Mexico’s new attorney general put the number of drug cartels operating in the country at up to 80, reflecting a radical decentralization of power and profusion of smaller gangs in the Mexican underworld.
In an interview with the radio network MVS, Attorney General Jesus Murillo Karam discussed the changes in the drug trafficking industry over the past several years: “I would calculate between 60 and 80 [groups], including medium and small ones. They are in various areas of the country, we are identifying their exact geographic location.”
In the same interview, Murillo Karam offered pointed criticism of previous President Felipe Calderon’s approach to organized crime, stating that the just-departed administration focused disproportionately on the most powerful capos.
This brought the lieutenants into command, who were typically more violent — the most capable killers, to say it plainly. They began to take over or form their own groups and the displaced groups began shifting to other types of crimes, and that’s where we see kidnapping, extortion, and protection rackets.
In diagnosing the changes to Mexico’s crime networks, Murillo Karam gets a great deal right. Many analysts have pointed out that the model of a handful of big-time capos generating violence via territorial disputes is dated, and growing less relevant as the years pass. Eduardo Guerrero Gutierrez, a Mexico City-based analyst and one of the founders of the firm Lantia Consultores, wrote in Nexos in 2011 that the six cartels at the outset of the Calderon administration had expanded into 12 four years later. Writing for Southern Pulse, Samuel Logan and James Bosworth recently predicted a future in which an even higher number of super street gangs are the most powerful criminal forces in Mexico.
InSight Crime has also noted this proliferation, detailing the surge of “upstart gangs” in 2011. In both Jalisco and Guerrero, for example, two of the states which have seen the most dramatic increases in violence in recent years, the absence of one dominant group and the struggle of smaller groups to assert themselves and carve out a toehold is a major driver of violence.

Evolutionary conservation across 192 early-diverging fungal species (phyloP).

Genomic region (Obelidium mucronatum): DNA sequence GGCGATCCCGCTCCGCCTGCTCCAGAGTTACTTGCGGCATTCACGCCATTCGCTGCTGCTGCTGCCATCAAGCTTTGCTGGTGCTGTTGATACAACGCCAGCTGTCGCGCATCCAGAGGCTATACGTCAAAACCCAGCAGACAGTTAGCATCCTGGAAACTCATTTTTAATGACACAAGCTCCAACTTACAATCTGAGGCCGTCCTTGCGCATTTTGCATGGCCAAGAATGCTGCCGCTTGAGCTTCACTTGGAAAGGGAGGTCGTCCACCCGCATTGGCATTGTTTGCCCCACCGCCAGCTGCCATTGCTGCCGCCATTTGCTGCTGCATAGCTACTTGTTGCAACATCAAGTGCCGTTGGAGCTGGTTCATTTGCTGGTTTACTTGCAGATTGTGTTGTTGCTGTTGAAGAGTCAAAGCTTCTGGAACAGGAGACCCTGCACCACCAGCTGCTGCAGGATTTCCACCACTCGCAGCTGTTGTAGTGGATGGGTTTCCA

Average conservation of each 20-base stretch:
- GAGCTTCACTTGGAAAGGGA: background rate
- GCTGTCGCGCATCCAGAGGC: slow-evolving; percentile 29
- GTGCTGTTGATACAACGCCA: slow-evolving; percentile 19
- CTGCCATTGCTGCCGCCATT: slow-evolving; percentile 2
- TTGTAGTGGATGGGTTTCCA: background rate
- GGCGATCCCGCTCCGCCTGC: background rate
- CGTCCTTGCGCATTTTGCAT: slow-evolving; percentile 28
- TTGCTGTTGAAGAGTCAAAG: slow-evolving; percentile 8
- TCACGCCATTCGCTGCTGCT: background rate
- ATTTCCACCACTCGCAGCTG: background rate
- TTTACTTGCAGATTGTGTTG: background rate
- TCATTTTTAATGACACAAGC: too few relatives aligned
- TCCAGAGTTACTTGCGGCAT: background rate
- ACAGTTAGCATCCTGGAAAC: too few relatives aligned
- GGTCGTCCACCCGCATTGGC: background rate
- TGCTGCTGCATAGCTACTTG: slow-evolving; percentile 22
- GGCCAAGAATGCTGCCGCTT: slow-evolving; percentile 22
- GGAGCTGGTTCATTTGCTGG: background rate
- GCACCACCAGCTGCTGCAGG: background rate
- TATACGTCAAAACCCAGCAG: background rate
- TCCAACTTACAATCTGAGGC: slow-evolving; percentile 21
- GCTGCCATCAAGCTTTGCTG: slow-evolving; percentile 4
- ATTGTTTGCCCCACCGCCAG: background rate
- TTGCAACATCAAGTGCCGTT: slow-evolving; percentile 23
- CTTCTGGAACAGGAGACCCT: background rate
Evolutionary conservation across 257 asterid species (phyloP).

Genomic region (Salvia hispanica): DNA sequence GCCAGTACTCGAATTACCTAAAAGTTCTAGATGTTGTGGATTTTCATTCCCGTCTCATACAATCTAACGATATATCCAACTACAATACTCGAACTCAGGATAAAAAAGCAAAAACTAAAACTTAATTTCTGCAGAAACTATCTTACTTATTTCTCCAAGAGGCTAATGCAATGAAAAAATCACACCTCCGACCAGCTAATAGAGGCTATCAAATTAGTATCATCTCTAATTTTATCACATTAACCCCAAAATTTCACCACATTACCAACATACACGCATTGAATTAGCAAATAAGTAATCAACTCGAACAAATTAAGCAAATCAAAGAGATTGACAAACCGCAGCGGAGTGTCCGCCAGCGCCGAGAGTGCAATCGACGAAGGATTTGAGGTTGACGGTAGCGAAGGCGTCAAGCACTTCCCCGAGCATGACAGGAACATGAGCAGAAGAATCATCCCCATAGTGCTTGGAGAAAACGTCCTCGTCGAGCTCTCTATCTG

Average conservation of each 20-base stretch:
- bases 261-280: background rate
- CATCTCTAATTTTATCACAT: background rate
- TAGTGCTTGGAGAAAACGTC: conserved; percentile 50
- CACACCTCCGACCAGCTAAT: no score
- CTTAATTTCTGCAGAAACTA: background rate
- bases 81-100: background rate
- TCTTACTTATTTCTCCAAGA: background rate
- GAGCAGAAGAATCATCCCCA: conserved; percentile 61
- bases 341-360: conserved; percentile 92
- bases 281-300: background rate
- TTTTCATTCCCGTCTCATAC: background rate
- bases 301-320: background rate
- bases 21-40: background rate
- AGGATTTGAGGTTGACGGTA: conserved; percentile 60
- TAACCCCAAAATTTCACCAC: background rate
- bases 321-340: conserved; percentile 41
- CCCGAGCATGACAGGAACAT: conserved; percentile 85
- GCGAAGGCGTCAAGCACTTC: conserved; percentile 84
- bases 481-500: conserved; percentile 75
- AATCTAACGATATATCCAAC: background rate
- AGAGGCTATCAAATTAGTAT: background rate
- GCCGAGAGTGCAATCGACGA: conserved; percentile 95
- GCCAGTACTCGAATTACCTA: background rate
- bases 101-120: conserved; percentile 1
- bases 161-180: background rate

As InSight Crime wrote in February with regard to Jalisco:
The local gangs operating in Jalisco and elsewhere also demonstrate that the model of the transnational group, controlling every step of production and transportation, is less and less relevant to today’s Mexico. Many of the gangs in Jalisco have no known connections to Colombia, nor do they control valuable plazas in the border region, nor do they have retail partners in the US. These groups, and others like them in Acapulco and elsewhere, either buy into another gang’s smuggling network in order to ship drugs northward, or they extract their profits from the local population, whether through extortion, kidnapping, car-jacking, or retail drug sales.
The previous government’s policies did not sufficiently recognize and adapt to this changing environment. For the most part, Calderon’s efforts to combat organized crime were ill-suited to a scenario where the influence of the traditional cartels was declining. As Murillo Karam indicates, the so-called “kingpin strategy” — targeting the most notorious bosses from the biggest groups — does little to address the proliferation of gangs that cause the vast majority of the violence. (The kingpin strategy didn’t really kick off until halfway through Calderon’s term, but nonetheless became synonymous with his policies.)
The deployment of the military against criminal groups is also ill-suited to the changing environment. Smaller, more local gangs would be better combated by well-trained local police who know the terrain, rather than battalions made up of troops from far-flung regions. The military’s advantages — competence, honesty, firepower — carry far less weight in this new environment.
Viewed in this light, Murillo Karam’s comments inspire optimism. The incoming administration has recognized drastic changes to Mexico’s criminal environment, putting it in a better position to design an adequate policy response. The new attorney general’s comments are even more welcome given the vagueness of the strategy released by Peña Nieto earlier this week, which is based on six planks: planning, prevention, human rights, coordination, institutional change, and evaluation.
These alone tell us virtually nothing about the administration’s objectives, or its capacity to achieve them. But if the six planks are to be pursued against a backdrop of understanding hinted at in Murillo Karam’s comments, there is reason to be more hopeful.